Battle Royale is a horrifying, bloody, and completely wonderful book. Koushun Takami’s highly controversial, and violent, first novel was translated into English by Yuji Oniki in 2003 and has since seen much success.
Besides dealing with all the usual pressures of junior high, Takami delves into issues of mass murder and government oppression.
Battle Royale is set in some unknown future time when the “Republic of Greater East Asia” rules Japan like a police state.
For some reason, that is never clearly explained to the students or to the reader, the government supports a military research program known as The Program or Battle Royale.
In this Battle Royale program a junior high class is taken to an island and forced to kill each other off until only one survivor remains.
Each student is given a different weapon, ranging from a fork to a bullet-proof vest to a machine gun.
It’s a brutal concept, and one that could make for a horrible novel.
But somehow Takami manages to elevate “Battle Royale” from just another violent novel to a story about people and their reactions to extreme situations.
Just as each character is given a unique weapon, each has a unique personality.
He takes great care to explain the background and motives of each of the 42 characters, making each death an emotional experience for the reader.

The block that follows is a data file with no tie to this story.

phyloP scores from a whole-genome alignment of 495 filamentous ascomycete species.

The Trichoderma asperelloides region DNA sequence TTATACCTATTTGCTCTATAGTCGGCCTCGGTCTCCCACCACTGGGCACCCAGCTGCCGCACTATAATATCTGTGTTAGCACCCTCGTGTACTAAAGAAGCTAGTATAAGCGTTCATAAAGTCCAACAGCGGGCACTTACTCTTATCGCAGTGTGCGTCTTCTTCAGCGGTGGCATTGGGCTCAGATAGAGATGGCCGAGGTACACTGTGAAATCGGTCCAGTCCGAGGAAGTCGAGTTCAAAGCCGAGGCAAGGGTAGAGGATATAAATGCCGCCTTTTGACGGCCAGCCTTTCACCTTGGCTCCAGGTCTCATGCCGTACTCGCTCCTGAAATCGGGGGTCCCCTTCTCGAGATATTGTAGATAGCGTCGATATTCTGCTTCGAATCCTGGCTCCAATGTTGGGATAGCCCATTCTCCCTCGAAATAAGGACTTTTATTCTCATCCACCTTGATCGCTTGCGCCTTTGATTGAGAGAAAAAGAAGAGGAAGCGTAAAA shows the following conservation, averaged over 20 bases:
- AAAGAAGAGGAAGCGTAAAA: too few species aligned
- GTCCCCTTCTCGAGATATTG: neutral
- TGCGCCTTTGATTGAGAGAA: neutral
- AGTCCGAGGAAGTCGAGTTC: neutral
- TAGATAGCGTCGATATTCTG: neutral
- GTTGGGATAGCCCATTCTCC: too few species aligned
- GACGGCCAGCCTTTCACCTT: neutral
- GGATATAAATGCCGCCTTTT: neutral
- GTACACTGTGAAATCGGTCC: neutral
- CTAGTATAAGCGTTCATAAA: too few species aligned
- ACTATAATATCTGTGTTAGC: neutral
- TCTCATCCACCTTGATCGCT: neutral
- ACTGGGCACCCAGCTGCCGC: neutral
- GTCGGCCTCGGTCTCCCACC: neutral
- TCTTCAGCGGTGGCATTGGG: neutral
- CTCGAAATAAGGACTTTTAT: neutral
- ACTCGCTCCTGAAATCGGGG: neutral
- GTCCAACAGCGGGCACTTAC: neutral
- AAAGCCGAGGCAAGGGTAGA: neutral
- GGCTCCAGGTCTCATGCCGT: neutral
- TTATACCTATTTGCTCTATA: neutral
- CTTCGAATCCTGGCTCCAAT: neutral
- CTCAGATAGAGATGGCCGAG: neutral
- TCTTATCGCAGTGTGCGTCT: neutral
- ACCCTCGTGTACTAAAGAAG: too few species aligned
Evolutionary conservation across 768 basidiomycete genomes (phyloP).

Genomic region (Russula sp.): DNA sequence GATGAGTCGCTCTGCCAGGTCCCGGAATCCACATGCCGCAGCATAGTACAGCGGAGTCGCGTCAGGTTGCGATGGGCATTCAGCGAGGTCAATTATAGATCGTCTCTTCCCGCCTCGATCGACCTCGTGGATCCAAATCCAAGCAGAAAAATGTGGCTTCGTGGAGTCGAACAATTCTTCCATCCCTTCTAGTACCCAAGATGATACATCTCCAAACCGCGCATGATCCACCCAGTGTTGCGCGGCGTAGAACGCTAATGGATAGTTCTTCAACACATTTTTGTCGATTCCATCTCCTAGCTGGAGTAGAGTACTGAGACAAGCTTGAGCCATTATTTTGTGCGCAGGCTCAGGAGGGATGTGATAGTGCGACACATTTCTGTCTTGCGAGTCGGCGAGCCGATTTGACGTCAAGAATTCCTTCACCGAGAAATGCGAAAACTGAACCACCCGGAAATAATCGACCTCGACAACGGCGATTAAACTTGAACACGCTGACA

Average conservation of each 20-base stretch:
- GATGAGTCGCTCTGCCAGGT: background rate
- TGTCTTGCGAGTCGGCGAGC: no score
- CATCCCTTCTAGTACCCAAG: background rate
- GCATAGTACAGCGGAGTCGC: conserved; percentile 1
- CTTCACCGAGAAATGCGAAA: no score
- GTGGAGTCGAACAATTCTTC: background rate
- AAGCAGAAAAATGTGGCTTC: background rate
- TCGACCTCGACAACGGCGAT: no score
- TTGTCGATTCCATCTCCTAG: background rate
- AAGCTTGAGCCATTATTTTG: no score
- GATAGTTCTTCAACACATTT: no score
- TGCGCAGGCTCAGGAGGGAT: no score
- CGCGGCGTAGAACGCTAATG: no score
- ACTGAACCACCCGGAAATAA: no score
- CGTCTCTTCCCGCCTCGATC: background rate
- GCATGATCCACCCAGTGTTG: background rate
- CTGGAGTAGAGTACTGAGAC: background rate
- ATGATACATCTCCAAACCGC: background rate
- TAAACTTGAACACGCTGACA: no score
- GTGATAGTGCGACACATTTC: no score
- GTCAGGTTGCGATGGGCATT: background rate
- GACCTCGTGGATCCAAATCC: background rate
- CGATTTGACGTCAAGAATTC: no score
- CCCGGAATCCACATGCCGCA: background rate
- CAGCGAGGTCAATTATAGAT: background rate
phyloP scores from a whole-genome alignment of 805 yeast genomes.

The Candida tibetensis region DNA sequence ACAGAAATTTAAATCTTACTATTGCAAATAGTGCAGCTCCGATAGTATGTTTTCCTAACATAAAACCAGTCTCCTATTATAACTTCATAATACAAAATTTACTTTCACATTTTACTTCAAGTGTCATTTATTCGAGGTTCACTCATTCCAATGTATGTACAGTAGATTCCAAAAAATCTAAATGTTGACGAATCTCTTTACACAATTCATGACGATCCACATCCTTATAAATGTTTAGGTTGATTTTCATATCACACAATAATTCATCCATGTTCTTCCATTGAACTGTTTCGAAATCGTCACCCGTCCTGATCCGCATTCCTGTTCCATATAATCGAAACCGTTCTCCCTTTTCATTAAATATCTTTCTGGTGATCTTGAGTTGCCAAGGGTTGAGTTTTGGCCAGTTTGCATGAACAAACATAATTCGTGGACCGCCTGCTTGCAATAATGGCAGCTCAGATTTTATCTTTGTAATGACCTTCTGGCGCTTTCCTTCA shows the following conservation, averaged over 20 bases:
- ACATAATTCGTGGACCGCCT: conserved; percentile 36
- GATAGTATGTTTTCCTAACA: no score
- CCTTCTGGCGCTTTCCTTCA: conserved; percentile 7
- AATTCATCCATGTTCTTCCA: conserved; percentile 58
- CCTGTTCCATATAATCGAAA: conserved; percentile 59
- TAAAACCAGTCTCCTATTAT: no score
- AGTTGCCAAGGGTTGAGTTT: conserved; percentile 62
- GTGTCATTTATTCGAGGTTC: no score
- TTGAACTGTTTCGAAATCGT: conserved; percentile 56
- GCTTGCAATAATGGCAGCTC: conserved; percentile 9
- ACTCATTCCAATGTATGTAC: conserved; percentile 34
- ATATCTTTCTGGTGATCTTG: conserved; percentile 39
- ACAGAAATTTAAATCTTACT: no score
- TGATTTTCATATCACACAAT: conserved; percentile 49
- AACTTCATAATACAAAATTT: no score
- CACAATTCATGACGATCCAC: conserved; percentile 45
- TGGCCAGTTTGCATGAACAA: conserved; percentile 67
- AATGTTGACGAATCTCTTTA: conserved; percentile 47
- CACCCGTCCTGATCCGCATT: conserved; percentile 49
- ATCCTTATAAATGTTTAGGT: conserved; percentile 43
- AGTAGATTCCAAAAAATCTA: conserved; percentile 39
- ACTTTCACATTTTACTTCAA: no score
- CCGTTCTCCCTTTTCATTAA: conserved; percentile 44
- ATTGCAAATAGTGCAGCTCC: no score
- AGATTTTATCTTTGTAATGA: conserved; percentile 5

How would people react to being told they had to kill their best friends and classmates?
How would all the drama of a junior high class unfold if you add weapons and the instructions to kill?
Naturally the bonds of friendship will not dissolve right away, and groups form.
Shuya Nanahara, Noriko Nakagawa, Shogo Kawada make up the main group that the story follows.
Shogo has the advantage of having played and won the game in the past, giving his group the hope of being able to escape the island where the game is played.
Many antagonists exist within the story, some willing, some unwilling to kill their classmates. But Kazou Kiriyama surpasses them all.
He is the hated villain, brutally gunning down his classmates when they try to unite everyone against the government.
“Battle Royale” never fully goes into what the “Republic of Greater East Asia” is, how it came about, or why they force students into this brutal game.
Many of the students have lost family members to government crackdowns on liberals, and these students contemplate ways to get revenge once the game is over.
Don’t be scared away by the 624 page count, the unfamiliar Japanese names, or the extreme violence, “Battle Royale” is a book worth reading.
The character development is phenomenal, and the ending is happier than one student standing on a pile of corpses.